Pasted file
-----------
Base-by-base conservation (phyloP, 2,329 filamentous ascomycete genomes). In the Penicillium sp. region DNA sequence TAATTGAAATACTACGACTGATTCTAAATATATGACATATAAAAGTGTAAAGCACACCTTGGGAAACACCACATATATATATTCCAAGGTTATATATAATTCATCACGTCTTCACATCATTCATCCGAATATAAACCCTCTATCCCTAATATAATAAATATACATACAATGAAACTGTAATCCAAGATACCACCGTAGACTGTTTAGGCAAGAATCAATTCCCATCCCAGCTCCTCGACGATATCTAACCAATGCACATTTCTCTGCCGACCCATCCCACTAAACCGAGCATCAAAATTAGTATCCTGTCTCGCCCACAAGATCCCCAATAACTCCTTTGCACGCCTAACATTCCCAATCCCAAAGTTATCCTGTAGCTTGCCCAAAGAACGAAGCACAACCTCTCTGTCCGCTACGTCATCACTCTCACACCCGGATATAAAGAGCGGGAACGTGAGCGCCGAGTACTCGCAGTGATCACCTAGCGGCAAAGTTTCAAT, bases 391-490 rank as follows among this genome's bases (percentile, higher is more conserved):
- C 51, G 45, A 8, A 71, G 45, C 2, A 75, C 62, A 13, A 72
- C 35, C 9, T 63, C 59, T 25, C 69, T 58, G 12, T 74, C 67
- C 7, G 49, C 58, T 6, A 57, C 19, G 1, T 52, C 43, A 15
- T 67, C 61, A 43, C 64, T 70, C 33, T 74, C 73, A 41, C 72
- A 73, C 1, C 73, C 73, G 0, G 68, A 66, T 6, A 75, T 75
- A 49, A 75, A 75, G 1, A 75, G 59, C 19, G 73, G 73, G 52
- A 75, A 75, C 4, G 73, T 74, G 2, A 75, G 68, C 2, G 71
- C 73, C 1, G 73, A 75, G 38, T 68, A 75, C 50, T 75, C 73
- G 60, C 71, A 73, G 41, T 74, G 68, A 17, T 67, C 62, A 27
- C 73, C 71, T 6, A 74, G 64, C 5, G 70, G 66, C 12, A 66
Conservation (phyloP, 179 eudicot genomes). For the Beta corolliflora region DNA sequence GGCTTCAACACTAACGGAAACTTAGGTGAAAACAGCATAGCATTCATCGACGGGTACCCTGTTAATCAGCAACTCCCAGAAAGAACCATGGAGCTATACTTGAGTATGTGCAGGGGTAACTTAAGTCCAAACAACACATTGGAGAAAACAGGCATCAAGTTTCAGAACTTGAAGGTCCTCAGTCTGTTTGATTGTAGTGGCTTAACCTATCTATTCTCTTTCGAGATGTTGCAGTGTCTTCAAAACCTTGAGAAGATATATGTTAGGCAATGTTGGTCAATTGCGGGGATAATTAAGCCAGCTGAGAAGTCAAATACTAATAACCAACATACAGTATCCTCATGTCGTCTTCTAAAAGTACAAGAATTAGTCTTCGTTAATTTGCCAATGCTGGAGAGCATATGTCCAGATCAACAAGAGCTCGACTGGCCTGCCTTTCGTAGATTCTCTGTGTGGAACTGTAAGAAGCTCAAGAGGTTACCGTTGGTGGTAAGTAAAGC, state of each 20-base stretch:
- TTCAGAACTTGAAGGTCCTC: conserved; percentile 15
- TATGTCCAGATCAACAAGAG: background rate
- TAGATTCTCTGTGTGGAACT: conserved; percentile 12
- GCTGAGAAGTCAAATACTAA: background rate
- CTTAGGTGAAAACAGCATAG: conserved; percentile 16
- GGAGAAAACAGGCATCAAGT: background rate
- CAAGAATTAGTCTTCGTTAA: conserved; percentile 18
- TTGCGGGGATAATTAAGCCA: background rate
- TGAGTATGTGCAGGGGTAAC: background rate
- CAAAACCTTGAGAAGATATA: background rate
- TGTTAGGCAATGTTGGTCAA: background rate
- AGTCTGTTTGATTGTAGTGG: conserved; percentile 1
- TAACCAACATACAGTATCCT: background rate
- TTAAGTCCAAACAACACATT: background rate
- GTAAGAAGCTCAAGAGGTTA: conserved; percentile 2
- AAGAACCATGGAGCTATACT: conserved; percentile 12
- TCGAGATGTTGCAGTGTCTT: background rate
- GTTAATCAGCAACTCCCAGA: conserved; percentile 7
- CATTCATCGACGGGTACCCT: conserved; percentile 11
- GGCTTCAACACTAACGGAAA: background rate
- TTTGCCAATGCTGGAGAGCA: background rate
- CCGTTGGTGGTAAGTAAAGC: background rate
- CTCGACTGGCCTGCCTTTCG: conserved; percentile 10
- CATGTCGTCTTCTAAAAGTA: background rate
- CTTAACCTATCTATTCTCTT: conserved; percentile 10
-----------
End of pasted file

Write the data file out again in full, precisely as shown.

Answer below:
Base-by-base conservation (phyloP, 2,329 filamentous ascomycete genomes). In the Penicillium sp. region DNA sequence TAATTGAAATACTACGACTGATTCTAAATATATGACATATAAAAGTGTAAAGCACACCTTGGGAAACACCACATATATATATTCCAAGGTTATATATAATTCATCACGTCTTCACATCATTCATCCGAATATAAACCCTCTATCCCTAATATAATAAATATACATACAATGAAACTGTAATCCAAGATACCACCGTAGACTGTTTAGGCAAGAATCAATTCCCATCCCAGCTCCTCGACGATATCTAACCAATGCACATTTCTCTGCCGACCCATCCCACTAAACCGAGCATCAAAATTAGTATCCTGTCTCGCCCACAAGATCCCCAATAACTCCTTTGCACGCCTAACATTCCCAATCCCAAAGTTATCCTGTAGCTTGCCCAAAGAACGAAGCACAACCTCTCTGTCCGCTACGTCATCACTCTCACACCCGGATATAAAGAGCGGGAACGTGAGCGCCGAGTACTCGCAGTGATCACCTAGCGGCAAAGTTTCAAT, bases 391-490 rank as follows among this genome's bases (percentile, higher is more conserved):
- C 51, G 45, A 8, A 71, G 45, C 2, A 75, C 62, A 13, A 72
- C 35, C 9, T 63, C 59, T 25, C 69, T 58, G 12, T 74, C 67
- C 7, G 49, C 58, T 6, A 57, C 19, G 1, T 52, C 43, A 15
- T 67, C 61, A 43, C 64, T 70, C 33, T 74, C 73, A 41, C 72
- A 73, C 1, C 73, C 73, G 0, G 68, A 66, T 6, A 75, T 75
- A 49, A 75, A 75, G 1, A 75, G 59, C 19, G 73, G 73, G 52
- A 75, A 75, C 4, G 73, T 74, G 2, A 75, G 68, C 2, G 71
- C 73, C 1, G 73, A 75, G 38, T 68, A 75, C 50, T 75, C 73
- G 60, C 71, A 73, G 41, T 74, G 68, A 17, T 67, C 62, A 27
- C 73, C 71, T 6, A 74, G 64, C 5, G 70, G 66, C 12, A 66
Conservation (phyloP, 179 eudicot genomes). For the Beta corolliflora region DNA sequence GGCTTCAACACTAACGGAAACTTAGGTGAAAACAGCATAGCATTCATCGACGGGTACCCTGTTAATCAGCAACTCCCAGAAAGAACCATGGAGCTATACTTGAGTATGTGCAGGGGTAACTTAAGTCCAAACAACACATTGGAGAAAACAGGCATCAAGTTTCAGAACTTGAAGGTCCTCAGTCTGTTTGATTGTAGTGGCTTAACCTATCTATTCTCTTTCGAGATGTTGCAGTGTCTTCAAAACCTTGAGAAGATATATGTTAGGCAATGTTGGTCAATTGCGGGGATAATTAAGCCAGCTGAGAAGTCAAATACTAATAACCAACATACAGTATCCTCATGTCGTCTTCTAAAAGTACAAGAATTAGTCTTCGTTAATTTGCCAATGCTGGAGAGCATATGTCCAGATCAACAAGAGCTCGACTGGCCTGCCTTTCGTAGATTCTCTGTGTGGAACTGTAAGAAGCTCAAGAGGTTACCGTTGGTGGTAAGTAAAGC, state of each 20-base stretch:
- TTCAGAACTTGAAGGTCCTC: conserved; percentile 15
- TATGTCCAGATCAACAAGAG: background rate
- TAGATTCTCTGTGTGGAACT: conserved; percentile 12
- GCTGAGAAGTCAAATACTAA: background rate
- CTTAGGTGAAAACAGCATAG: conserved; percentile 16
- GGAGAAAACAGGCATCAAGT: background rate
- CAAGAATTAGTCTTCGTTAA: conserved; percentile 18
- TTGCGGGGATAATTAAGCCA: background rate
- TGAGTATGTGCAGGGGTAAC: background rate
- CAAAACCTTGAGAAGATATA: background rate
- TGTTAGGCAATGTTGGTCAA: background rate
- AGTCTGTTTGATTGTAGTGG: conserved; percentile 1
- TAACCAACATACAGTATCCT: background rate
- TTAAGTCCAAACAACACATT: background rate
- GTAAGAAGCTCAAGAGGTTA: conserved; percentile 2
- AAGAACCATGGAGCTATACT: conserved; percentile 12
- TCGAGATGTTGCAGTGTCTT: background rate
- GTTAATCAGCAACTCCCAGA: conserved; percentile 7
- CATTCATCGACGGGTACCCT: conserved; percentile 11
- GGCTTCAACACTAACGGAAA: background rate
- TTTGCCAATGCTGGAGAGCA: background rate
- CCGTTGGTGGTAAGTAAAGC: background rate
- CTCGACTGGCCTGCCTTTCG: conserved; percentile 10
- CATGTCGTCTTCTAAAAGTA: background rate
- CTTAACCTATCTATTCTCTT: conserved; percentile 10